I think you missed my point. My point wasn’t that you can’t. My point was that you might do well to learn a bit about ANN before you jump into the deep end. I literally meant to learn to crawl before you learn to walk. You simply cannot do this if you don’t have an understanding of ANN and this isn’t a very good way to gain that. Start with something where you can learn the basic topologies of ANN systems and learn how they work. Start from the beginning. You’ll have a much higher chance of success if you do.

The Wright brothers didn’t start out by pointing their airplane out to sea. They didn’t fancy their first flight to cross the atlantic. They just tried to make it from one sand dune to the next.

As noted, not only does your DNA contain the instructions to build the body, but it also pre-wires the brain with directions to run the body.

Animals do not just figure out how to walk, but learn how to walk according to their heritage.

Even if DNA only half programmed a animal, a horse might learn to “walk” by jumping, hopping, two legs, three legs, 4 legged skip, and tons of other possible ways to move with 4 legs...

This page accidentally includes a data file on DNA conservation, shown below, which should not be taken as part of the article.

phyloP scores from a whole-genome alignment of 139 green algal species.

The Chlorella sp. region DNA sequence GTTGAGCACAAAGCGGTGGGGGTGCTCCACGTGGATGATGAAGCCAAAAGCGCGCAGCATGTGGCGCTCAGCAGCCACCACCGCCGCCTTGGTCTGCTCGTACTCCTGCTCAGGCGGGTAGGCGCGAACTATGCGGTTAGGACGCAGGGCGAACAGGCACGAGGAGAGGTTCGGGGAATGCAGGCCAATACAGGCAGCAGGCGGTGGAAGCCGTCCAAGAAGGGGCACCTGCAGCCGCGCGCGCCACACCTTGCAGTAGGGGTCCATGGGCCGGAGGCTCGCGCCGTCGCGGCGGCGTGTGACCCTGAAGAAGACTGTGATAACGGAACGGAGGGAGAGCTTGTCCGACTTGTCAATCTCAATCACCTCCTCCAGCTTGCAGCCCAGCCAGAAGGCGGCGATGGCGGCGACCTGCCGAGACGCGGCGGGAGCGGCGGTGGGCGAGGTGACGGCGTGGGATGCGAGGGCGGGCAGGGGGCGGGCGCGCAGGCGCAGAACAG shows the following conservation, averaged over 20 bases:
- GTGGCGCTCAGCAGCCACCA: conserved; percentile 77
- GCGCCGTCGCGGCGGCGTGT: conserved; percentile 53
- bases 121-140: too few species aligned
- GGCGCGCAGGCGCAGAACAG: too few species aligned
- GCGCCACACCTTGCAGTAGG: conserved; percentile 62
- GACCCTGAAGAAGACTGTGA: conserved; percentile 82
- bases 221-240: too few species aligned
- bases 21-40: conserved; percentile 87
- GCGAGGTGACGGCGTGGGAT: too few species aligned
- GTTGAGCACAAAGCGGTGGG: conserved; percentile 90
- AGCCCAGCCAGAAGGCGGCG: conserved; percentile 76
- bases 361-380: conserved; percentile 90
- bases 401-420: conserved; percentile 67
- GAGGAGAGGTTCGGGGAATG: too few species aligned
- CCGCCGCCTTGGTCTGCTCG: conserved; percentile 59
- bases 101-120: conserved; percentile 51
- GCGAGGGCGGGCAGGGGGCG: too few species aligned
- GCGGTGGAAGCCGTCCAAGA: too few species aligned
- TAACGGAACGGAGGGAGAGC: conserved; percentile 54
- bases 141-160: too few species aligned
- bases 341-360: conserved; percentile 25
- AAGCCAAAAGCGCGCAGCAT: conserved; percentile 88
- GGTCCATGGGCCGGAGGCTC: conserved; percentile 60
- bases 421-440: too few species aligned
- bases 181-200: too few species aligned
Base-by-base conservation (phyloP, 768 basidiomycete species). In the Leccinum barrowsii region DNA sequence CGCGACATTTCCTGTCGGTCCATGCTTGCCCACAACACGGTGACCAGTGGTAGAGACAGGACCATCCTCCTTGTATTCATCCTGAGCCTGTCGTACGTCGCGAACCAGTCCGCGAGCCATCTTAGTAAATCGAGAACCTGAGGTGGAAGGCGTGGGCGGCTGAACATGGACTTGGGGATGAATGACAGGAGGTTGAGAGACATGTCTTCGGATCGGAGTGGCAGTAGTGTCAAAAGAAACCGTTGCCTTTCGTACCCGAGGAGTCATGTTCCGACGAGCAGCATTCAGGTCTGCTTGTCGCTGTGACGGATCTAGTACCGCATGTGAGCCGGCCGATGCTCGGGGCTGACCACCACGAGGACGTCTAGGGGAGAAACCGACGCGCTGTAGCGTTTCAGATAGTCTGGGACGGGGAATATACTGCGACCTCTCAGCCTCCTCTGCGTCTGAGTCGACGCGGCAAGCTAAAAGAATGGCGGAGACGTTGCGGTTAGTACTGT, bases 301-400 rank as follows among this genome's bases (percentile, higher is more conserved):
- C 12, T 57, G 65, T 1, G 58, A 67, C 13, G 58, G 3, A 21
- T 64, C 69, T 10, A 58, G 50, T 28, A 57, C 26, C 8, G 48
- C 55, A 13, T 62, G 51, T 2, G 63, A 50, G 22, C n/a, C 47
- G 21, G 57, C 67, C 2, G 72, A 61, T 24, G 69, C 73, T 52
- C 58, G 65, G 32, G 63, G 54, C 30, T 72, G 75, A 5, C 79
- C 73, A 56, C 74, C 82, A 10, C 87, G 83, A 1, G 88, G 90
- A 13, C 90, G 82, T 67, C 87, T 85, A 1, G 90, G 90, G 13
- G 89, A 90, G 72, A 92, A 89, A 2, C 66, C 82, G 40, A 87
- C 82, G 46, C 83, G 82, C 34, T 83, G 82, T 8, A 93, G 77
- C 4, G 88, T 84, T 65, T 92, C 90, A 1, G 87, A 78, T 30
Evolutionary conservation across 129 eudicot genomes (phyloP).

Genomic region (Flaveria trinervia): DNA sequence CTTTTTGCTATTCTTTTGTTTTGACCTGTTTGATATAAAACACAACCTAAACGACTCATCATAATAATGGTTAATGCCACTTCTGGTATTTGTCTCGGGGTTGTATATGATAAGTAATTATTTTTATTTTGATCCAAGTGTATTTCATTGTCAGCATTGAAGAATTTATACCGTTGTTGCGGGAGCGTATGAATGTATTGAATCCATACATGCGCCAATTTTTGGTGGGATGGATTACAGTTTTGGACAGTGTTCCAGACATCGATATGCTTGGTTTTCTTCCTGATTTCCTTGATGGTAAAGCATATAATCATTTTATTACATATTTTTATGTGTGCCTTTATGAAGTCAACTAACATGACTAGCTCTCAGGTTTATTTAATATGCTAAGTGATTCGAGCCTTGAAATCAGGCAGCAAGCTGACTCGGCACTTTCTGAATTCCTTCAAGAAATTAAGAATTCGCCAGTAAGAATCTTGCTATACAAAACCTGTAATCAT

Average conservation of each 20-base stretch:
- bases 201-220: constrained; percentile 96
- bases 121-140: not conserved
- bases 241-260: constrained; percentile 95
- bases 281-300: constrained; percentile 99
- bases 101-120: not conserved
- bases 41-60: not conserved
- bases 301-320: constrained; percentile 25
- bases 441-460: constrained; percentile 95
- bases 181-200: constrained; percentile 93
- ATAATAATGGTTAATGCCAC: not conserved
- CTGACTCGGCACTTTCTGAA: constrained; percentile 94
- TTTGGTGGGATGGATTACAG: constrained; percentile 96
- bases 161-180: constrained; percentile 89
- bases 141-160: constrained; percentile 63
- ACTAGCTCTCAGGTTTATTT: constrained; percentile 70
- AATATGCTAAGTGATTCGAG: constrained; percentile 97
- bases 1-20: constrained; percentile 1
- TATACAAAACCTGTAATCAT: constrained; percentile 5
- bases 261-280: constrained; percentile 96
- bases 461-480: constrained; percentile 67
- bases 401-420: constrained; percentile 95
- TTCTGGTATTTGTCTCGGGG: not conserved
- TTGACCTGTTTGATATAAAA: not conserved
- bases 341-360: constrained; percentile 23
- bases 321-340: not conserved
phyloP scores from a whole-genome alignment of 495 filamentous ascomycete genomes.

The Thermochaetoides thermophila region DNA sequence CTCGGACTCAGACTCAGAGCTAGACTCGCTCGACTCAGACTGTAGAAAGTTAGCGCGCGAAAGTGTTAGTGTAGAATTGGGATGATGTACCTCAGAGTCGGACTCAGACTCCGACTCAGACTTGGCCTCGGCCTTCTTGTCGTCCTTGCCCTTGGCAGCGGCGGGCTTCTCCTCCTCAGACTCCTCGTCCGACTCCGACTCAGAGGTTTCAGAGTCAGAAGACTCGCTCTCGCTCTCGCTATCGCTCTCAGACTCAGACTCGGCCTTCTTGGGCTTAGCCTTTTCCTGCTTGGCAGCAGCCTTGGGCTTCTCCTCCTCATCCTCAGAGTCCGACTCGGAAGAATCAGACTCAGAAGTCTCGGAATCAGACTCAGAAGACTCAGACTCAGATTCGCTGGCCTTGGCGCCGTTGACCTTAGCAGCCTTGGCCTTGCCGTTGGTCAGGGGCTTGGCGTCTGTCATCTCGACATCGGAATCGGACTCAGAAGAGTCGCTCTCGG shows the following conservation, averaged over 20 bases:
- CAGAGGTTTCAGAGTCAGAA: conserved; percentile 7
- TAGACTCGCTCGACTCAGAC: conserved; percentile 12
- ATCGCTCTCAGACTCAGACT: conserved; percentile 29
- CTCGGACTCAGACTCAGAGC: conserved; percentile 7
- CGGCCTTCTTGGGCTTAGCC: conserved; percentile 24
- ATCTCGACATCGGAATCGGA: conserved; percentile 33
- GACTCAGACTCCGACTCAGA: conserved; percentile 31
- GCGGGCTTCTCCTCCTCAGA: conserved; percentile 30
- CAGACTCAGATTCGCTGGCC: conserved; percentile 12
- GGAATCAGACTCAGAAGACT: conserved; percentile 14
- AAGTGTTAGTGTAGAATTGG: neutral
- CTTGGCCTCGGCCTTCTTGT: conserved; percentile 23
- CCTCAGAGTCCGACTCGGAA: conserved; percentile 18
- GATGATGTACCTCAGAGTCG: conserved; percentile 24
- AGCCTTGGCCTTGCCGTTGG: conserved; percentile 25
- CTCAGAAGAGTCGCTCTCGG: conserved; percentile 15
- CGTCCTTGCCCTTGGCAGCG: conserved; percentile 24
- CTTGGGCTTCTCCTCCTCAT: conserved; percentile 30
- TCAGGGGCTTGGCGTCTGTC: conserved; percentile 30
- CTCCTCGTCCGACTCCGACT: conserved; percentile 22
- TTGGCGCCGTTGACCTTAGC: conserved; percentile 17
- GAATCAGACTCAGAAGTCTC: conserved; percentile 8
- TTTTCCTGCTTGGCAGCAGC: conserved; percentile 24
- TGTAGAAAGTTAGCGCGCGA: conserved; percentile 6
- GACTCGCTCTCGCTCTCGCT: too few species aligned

I always remember my physics teacher showing us how walking is nothing more that a “controlled fall”.

Slumpert:
Even if DNA only half programmed a animal, a horse might learn to “walk” by jumping, hopping, two legs, three legs, 4 legged skip, and tons of other possible ways to move with 4 legs...

But the reality is that it does not. A foal can walk within a few minutes of being born. In the wild, if he couldn't, he was eaten.

I can understand the interest in machine learning. I just don't think learning to walk is an effective experiment for this. If you start from the position of the machine having zero knowledge then the task is too big. And if you start with 50% knowledge of how to walk then what exactly do you put into that 50% and what is the machine actually learning?

...R

Robin2:
I can understand the interest in machine learning. I just don't think learning to walk is an effective experiment for this. If you start from the position of the machine having zero knowledge then the task is too big. And if you start with 50% knowledge of how to walk then what exactly do you put into that 50% and what is the machine actually learning?

...R

Well the whole point of the robot was to experiment with this technology and to get an idea on how to develop it. So either it can learn from 0 on, or you could as well not start with random starting values, but with values programmed in by you, that already resemble walking. The machine would then optimize itself and learn to walk faster and better.